I think it was on my third day, or perhaps even my second, that it began. I’d just loosened the bolts for the engine on an old Lada, and was about to winch the whole damn thing out when the oldest daughter, Rakel, popped up from nowhere, wondering if I needed any help.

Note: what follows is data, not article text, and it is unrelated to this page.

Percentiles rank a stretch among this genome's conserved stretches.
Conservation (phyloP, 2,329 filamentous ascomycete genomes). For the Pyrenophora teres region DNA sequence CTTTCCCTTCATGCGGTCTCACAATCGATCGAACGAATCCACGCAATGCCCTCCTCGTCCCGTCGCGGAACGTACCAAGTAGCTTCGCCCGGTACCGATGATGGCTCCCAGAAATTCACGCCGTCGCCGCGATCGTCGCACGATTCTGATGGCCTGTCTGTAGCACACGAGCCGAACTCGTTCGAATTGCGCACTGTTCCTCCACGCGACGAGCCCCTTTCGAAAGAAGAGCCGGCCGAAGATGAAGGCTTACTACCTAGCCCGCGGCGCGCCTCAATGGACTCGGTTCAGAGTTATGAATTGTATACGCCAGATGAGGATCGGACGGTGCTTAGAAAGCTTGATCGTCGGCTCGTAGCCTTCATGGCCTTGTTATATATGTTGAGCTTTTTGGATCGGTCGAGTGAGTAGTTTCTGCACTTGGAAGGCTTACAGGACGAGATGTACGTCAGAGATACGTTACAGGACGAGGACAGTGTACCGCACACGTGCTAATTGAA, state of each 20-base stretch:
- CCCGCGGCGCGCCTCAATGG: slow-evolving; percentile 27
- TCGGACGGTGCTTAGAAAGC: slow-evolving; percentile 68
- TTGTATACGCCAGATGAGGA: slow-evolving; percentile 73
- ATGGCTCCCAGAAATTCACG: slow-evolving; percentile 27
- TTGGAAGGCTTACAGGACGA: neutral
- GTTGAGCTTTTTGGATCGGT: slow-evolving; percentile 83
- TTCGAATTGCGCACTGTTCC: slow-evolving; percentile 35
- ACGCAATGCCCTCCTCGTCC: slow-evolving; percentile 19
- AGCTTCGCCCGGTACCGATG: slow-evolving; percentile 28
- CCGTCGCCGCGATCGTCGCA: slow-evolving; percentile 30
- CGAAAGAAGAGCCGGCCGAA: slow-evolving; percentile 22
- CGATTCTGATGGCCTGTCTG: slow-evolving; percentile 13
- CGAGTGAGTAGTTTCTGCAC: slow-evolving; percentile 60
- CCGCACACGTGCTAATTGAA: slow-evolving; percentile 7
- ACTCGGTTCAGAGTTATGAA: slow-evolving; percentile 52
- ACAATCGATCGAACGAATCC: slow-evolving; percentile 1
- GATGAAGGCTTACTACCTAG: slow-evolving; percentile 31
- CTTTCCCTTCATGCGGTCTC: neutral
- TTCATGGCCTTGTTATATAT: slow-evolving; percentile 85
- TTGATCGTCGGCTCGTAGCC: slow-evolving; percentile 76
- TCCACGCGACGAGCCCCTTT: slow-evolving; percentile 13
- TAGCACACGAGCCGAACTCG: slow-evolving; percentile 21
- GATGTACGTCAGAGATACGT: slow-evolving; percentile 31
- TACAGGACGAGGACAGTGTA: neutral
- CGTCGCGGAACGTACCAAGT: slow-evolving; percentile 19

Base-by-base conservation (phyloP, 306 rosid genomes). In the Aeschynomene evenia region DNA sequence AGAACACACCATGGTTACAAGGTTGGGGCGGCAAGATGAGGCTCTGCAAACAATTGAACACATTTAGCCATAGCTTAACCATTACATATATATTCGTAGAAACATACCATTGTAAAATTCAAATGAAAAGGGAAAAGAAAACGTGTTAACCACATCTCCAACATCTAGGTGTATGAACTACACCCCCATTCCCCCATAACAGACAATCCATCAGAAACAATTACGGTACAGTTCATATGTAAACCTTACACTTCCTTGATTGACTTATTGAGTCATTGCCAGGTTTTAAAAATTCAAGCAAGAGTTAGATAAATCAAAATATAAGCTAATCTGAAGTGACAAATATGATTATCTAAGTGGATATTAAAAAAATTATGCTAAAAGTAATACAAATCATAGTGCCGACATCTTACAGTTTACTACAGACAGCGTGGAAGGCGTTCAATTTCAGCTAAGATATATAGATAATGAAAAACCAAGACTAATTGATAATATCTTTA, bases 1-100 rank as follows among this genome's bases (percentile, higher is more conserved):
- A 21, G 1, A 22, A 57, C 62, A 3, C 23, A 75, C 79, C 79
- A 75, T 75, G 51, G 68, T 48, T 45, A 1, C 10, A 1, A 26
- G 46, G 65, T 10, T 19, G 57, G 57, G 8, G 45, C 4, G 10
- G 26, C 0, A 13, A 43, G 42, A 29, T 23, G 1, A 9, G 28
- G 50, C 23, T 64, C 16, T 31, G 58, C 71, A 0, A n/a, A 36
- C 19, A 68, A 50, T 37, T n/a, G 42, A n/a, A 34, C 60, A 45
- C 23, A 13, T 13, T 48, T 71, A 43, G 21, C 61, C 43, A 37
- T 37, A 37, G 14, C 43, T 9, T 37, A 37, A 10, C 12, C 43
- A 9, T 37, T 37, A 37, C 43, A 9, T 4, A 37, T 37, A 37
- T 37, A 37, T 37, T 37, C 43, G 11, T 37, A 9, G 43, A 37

I shook my head and smiled, but those old Russian bangers are the pits. The engine was totally stuck, and after a good deal of snorting, bending, and banging about with various tools, I hadn’t got anywhere. Well, as I’ve said, I’m pretty good with my hands, but I have to admit to being distracted when Rakel leaned over the bonnet and started pointing. She was dressed in dungarees and not much more. OK, she had a white bra on, but she might just as well have been naked underneath, fact is, I’d have preferred it if she had been, then I wouldn’t have had to fantasize about how she really looked. I might have drooled a bit, cleared my throat a couple of times, and that would have been it. As things were I couldn’t stop staring. It didn’t help that she had bare feet with jet-black varnish on her toenails, an almost perfect match with her long, black hair that reached almost all the way down her back. All the Bergkvist girls have hair like that, not as long, but the same color. Which scarcely makes them look like their parents, since Ellen was mousey, and with his ginger hair Junk Billy could be mistaken for an Irishman or Scot. But I’ve seen cases like that in Skogli before. The blood of the forest Finns that lies dormant in most of us means that children can suddenly get this slightly foreign appearance. Besides which the old sugar route to Sweden went through our village, and before that again, there were always plenty of gypsies here in the summer. In the outhouses and the barns, blood was mixed.